Sunday, June 29, 2008

[2008.06.29] Parallel Extensions

We are now living in the age of multicore CPU and there is great potential for this generation of hardware. But all this wonderful hardware is pointless if the software that runs on it is outdated and not scalable to take advantage of the ManyCore or MultiProc environment. As applications evolve and process more data, it is clear that we would like to do process all of the data both faster and safer.

Multithreading is nothing new but programming in a concurrent environment is probably a daunting task for developers (myself included). There are many little details that require constant attention in order to program a viable, multithreaded application. Microsoft Research is currently working on making concurrent and parallel programming much more straight forward by abstracting a lot of the underlying concepts to a much higher level.

Parallel Extensions [PE] is a managed library to the .NET Framework 3.5. It is designed to simplify parallel programming when using any of the .NET languages. Basically, with very little modification of your existing code base, you can convert your sequential processing application to one that is fully parallel and scalable. The PE library is built from the ground up and it is written in C#. It is composed of several parts:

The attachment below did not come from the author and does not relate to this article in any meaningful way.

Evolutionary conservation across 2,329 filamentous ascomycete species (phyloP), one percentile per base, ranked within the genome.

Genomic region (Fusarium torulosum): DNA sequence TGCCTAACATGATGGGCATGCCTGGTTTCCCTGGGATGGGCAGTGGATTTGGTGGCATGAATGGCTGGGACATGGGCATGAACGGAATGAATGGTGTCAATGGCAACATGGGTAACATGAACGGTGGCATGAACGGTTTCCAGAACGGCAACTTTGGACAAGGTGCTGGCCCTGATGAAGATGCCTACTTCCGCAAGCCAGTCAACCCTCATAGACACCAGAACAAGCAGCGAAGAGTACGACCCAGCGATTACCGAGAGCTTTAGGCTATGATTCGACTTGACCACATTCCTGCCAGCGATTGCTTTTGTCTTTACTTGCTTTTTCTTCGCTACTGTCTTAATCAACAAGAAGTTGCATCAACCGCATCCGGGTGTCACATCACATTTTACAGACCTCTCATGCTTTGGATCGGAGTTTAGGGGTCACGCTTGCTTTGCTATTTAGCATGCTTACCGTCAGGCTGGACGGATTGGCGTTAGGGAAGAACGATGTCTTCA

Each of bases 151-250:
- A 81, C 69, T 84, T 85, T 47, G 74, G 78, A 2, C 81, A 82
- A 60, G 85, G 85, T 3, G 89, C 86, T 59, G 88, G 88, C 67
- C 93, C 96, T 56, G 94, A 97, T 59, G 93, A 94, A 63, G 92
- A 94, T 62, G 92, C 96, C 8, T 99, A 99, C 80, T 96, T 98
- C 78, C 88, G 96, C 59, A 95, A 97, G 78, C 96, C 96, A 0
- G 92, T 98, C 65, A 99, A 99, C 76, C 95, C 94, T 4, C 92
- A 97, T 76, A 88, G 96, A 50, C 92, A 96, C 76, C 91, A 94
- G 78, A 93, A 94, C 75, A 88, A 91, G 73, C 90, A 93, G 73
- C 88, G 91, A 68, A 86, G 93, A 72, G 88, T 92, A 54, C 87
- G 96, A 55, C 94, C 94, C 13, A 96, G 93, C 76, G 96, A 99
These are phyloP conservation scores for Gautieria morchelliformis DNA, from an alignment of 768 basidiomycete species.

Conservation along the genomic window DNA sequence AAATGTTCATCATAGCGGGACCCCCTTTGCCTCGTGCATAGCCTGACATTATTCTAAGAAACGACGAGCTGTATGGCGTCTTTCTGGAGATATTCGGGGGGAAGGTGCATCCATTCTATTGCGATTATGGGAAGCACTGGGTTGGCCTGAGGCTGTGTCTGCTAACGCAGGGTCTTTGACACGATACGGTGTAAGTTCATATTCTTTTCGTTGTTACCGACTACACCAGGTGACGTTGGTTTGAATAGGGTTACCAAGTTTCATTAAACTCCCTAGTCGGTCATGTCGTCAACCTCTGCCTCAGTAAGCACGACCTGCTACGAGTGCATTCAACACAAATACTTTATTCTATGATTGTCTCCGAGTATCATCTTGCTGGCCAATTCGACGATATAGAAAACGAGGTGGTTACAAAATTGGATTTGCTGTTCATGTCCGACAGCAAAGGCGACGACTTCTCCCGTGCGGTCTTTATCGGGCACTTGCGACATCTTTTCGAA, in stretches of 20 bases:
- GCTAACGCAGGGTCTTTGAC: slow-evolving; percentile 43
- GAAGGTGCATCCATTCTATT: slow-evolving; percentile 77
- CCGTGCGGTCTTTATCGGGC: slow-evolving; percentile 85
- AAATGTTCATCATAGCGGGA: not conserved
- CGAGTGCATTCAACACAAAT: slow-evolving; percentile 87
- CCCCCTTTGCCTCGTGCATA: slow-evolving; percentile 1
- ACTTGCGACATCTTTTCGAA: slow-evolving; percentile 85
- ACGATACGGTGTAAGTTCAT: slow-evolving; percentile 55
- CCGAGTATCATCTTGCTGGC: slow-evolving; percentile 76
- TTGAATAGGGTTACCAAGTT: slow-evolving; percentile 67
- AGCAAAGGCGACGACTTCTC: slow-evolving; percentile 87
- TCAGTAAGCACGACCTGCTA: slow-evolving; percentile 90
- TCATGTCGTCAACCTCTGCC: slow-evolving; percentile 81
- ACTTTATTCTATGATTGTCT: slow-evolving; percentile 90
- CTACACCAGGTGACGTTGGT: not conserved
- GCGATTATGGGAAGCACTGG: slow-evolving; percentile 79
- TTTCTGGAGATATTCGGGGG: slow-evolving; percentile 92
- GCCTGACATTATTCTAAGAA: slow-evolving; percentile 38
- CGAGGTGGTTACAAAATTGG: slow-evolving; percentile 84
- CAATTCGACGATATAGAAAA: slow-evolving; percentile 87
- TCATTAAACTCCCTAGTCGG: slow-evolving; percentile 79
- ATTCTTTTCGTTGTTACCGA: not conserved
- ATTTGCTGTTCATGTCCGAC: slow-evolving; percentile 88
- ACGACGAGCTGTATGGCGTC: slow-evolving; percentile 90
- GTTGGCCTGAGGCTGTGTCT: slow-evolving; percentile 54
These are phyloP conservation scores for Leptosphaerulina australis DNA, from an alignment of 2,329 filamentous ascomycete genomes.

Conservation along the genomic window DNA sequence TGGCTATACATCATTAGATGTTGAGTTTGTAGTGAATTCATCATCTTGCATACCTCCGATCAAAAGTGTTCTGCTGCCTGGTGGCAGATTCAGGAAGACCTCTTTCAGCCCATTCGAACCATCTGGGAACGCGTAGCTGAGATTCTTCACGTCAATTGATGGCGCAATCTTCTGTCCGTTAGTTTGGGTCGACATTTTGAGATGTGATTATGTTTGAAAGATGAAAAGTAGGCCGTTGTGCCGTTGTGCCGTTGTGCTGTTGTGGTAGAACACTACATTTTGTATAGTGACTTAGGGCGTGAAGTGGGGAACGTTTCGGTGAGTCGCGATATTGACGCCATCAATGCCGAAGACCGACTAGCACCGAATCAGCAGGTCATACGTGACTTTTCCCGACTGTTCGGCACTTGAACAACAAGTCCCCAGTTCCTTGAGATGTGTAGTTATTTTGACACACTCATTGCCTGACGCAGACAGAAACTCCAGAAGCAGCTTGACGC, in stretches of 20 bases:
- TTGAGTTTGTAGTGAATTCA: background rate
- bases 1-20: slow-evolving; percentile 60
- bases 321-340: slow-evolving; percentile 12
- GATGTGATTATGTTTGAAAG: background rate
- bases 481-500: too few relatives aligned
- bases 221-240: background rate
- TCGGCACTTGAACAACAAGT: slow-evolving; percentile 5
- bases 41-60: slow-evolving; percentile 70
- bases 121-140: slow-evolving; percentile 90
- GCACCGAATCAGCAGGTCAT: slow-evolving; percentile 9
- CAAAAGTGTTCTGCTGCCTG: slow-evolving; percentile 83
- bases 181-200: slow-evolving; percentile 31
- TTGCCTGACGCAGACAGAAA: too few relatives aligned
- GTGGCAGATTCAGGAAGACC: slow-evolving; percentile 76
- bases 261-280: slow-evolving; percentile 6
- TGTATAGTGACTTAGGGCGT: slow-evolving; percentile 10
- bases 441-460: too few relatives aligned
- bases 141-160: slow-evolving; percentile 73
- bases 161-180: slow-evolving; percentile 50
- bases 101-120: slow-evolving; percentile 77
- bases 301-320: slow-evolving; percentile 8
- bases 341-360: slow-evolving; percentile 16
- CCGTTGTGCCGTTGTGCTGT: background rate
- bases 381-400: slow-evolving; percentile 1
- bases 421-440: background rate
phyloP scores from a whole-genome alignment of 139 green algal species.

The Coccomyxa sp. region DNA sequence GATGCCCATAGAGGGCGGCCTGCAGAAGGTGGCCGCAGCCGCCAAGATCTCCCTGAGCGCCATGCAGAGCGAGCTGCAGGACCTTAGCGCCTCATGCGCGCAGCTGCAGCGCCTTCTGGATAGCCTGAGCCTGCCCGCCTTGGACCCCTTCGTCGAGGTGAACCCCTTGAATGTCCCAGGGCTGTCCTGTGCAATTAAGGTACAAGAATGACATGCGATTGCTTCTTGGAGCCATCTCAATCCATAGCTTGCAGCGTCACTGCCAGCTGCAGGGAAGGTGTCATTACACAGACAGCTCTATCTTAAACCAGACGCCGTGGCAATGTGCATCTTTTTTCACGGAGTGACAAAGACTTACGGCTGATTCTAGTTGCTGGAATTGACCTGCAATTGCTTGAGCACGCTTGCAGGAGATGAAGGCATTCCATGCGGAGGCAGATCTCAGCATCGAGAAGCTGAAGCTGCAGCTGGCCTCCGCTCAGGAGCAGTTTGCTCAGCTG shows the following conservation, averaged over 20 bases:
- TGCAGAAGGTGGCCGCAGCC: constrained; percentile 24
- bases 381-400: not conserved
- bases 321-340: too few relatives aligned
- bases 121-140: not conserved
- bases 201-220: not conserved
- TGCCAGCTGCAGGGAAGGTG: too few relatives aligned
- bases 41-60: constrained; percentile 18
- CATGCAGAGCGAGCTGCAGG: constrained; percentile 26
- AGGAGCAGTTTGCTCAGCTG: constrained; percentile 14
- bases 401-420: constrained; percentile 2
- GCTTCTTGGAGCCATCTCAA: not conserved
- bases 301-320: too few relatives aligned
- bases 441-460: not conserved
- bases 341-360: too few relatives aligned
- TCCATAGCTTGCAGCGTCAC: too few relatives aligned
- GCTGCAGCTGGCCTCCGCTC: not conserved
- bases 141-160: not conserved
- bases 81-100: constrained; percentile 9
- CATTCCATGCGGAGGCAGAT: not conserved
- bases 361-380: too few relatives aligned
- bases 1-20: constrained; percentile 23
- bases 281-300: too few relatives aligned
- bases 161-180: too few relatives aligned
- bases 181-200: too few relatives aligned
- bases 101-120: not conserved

• Coordinate Data Structures [CDS]
  • Scheduler
  • Task Parallel Library
  • Parallel LINQ

You can download the June 2008 CTP of Parallel Extensions. Installing the CTP is very straight forward.

To access the types in the library, you have to add it to your project. So after you create your project, in the Solutions Explorer, right click and select Add Reference... This will bring up the list of references that can be added to the project. The image shows what you are looking for.

Access the PE library in the System.Threading namespace

I will continue this posting by first looking at the CDS, the TPL and then PLINQ. As stated, I am learning how to use this library and I will share what I know as I go along. Basically, I will take information from the June CTP help file as well as from interviews given by the team members so as to create a complete picture of what is going on. Stay tuned for more.

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